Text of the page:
As Gov. Jay Inslee prepares to sign a revised state budget, he’s getting pressed to veto a few of its provisions.
The governor is expected to act Friday on the agreement for state spending through mid-2015 that passed overwhelmingly in the House and by a nearly unanimous 47-1 margin in the Senate.
Since the day after those votes, Inslee has been urged to use his red pen to remove sections dealing with a nuclear energy task force, rescind a cleaning out of funds for life science research and erase a requirement for more savings at community colleges through Lean management.
Four Democratic lawmakers — Reps. Gerry Pollet and Jessyn Farrell of Seattle, Rep. Cindy Ryu of Shoreline and Sen. Marko Liias of south Everett — want the governor to get rid of Sections 101 and 102 creating a task force to consider the long-term potential of nuclear energy.
They point out lawmakers rejected a bill to do pretty much what the proviso does. They contend any look into the value of nuclear energy should be done by the Climate Legislative and Executive Work Group on which Inslee serves.
“I have concerns about the cost and safety and viability of nuclear energy,” Liias said. Examining only the potential of nuclear energy and not other renewable resources “doesn’t make sense,” he said.
Sen. Doug Ericksen, R-Ferndale, sponsored the legislation that didn’t pass. He said it is “silliness” to ignore the potential of nuclear power as a cleaner source of energy than oil and gas.
He hopes Inslee “understands nuclear is going to play a role in carbon reduction in the future. To ignore it is simply silly.”
There is another factor Inslee must consider, Ericksen said. Inclusion of the task force is one-half of a deal reached in the Senate and embedded in the final budget.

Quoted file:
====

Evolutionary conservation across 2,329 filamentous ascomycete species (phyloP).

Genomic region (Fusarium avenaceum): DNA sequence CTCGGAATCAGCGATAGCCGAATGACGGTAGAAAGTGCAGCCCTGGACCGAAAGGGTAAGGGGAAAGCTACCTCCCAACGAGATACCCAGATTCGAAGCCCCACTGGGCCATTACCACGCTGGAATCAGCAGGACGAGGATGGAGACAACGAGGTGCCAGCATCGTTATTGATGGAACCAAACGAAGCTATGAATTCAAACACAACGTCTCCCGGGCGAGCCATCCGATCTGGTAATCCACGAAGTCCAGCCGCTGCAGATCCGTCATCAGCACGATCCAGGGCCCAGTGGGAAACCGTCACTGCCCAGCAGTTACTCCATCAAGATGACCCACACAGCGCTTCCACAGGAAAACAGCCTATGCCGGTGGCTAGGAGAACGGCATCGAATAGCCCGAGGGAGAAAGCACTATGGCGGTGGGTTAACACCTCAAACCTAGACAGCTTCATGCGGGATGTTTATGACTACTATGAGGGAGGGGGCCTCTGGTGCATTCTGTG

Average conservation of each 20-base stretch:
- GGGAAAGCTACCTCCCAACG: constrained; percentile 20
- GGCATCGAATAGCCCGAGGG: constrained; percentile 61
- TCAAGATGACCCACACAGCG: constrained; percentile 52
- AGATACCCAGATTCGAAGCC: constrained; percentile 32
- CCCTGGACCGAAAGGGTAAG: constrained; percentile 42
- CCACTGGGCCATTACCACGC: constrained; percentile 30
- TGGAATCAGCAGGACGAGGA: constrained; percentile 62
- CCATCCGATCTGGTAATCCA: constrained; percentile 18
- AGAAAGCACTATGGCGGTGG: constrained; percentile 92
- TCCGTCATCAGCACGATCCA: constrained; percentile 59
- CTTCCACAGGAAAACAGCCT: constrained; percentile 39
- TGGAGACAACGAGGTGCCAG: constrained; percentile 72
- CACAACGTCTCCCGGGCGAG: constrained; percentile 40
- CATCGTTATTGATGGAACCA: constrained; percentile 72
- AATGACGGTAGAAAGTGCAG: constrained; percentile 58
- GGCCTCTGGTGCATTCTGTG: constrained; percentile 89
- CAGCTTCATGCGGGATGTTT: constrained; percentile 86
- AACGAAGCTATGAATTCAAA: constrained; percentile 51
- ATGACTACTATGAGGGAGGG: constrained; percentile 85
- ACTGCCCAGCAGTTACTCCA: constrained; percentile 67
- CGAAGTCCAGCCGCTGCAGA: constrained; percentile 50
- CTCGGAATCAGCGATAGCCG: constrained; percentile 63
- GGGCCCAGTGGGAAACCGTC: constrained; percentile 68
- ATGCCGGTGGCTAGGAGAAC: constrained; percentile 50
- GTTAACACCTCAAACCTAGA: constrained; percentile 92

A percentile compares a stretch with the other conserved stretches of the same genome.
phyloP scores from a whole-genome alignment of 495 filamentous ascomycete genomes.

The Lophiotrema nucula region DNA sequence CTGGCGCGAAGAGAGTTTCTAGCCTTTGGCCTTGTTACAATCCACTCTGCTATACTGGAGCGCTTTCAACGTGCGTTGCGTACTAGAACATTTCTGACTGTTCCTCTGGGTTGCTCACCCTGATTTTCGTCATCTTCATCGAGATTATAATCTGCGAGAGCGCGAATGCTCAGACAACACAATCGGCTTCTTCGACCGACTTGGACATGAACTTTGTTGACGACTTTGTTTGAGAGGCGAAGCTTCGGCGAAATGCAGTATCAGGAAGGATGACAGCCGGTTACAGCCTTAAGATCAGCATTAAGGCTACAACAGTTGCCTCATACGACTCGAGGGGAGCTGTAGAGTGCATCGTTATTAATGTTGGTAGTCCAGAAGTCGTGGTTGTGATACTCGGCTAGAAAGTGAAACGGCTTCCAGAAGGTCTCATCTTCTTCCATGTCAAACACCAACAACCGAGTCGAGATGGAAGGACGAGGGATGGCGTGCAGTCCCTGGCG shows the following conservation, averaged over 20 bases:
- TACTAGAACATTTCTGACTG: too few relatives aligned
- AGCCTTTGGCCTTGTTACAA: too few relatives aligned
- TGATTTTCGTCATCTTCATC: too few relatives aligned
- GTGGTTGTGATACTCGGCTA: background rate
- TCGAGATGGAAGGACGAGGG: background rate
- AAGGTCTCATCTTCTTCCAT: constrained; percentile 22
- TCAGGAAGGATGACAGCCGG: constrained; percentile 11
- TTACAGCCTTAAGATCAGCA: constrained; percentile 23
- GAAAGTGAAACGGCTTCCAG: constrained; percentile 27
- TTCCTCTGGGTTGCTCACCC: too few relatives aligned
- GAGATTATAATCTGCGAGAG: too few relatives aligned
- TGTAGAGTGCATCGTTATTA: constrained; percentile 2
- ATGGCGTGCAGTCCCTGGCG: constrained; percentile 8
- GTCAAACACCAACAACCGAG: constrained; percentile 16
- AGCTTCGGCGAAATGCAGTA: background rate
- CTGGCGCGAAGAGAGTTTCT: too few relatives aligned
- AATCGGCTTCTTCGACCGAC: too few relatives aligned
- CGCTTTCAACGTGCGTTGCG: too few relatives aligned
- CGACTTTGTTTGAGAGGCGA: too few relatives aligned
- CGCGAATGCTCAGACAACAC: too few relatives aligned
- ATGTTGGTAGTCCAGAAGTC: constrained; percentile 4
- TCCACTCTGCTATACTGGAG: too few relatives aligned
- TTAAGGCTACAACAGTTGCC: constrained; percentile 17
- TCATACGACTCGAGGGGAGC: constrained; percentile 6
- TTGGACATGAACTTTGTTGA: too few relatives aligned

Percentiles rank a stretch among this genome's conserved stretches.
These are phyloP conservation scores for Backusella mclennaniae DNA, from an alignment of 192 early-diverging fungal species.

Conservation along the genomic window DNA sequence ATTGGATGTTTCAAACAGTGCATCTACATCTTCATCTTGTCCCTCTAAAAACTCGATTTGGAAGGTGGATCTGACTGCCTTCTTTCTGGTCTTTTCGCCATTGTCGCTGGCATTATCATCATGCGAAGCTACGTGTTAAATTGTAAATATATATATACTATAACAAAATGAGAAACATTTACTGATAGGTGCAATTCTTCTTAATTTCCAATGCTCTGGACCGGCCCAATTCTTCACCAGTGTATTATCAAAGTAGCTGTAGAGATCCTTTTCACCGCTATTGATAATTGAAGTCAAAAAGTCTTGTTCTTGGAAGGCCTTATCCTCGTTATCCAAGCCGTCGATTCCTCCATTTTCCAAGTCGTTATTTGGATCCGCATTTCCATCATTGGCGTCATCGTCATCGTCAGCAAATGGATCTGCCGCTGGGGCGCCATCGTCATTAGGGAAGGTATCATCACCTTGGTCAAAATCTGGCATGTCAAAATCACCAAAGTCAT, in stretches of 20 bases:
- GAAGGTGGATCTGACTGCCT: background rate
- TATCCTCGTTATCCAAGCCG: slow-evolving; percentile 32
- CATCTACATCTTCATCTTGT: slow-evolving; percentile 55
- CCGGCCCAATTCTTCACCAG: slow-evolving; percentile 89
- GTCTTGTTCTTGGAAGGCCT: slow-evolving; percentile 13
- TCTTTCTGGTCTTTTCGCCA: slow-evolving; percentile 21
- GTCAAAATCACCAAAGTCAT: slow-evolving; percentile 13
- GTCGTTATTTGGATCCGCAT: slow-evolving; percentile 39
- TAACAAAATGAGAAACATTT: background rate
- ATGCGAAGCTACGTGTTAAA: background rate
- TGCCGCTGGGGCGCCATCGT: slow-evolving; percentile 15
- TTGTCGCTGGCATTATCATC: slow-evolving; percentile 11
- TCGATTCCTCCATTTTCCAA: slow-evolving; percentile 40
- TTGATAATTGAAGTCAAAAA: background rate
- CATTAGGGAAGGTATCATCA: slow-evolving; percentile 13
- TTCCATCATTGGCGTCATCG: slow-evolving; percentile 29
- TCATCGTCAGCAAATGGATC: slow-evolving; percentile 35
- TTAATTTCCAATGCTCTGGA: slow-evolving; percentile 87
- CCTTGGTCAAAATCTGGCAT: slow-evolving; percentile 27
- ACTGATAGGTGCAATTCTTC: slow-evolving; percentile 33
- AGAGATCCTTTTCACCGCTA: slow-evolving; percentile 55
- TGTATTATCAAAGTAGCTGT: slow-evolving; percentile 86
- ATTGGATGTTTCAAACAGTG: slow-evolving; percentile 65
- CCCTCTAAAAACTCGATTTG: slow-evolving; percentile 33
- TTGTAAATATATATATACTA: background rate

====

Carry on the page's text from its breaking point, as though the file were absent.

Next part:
The other half is $300,000 for a study on how oil shipments move through the state. This report is to analyze risks of oil transportation and recommend steps for improving public safety.
Democrats requested this study after they could not get an oil transportation safety bill passed this session. Erickson suggested that if the nuclear energy task force is at-risk of veto, so too should be the study.
A whole slew of people are asking Inslee to intercede to preserve the Life Science Discovery Fund. Budget writers transferred $20 million from there into the general fund, effectively emptying it out.
This transfer is why Liias cast the lone dissenting Senate vote on the budget.
He said every dollar invested in life science research attracts additional dollars in federal grants and private investment. The investments lead to medical discoveries, health care innovation and the launch of new businesses, he said.
“I don’t think we’ll generate the same benefit to taxpayers if we shut down the fund,” he said.
Everett Mayor Ray Stephanson is among the many community leaders urging a veto of the transfer.
“If the State of Washington is to maintain a leadership position in worldwide markets, we need to maintain investment in, and commitment to, programs that have demonstrated such definitive success,” he wrote. “Not to fund (Life Sciences Discovery Fund) is a step backwards — if not several.”
Meanwhile, a provision calling for community colleges to rack up another $10 million in savings through “Lean Management Strategies” is giving presidents a headache.
Everett Community College President David Beyer said it amounts to a $125,000 cut for the campus, on top of several years of reduced state aid.
“This additional reduction will now mean we will be providing less tutoring, less technology and fewer wrap around services so vital to student success,” he said in a note to the governor.
Inslee has not indicated how he’ll act on these requests. It won’t be long before the answer is known.
Political reporter Jerry Cornfield’s blog, The Petri Dish, is at www.heraldnet.com. Contact him at 360-352-8623 or firstname.lastname@example.org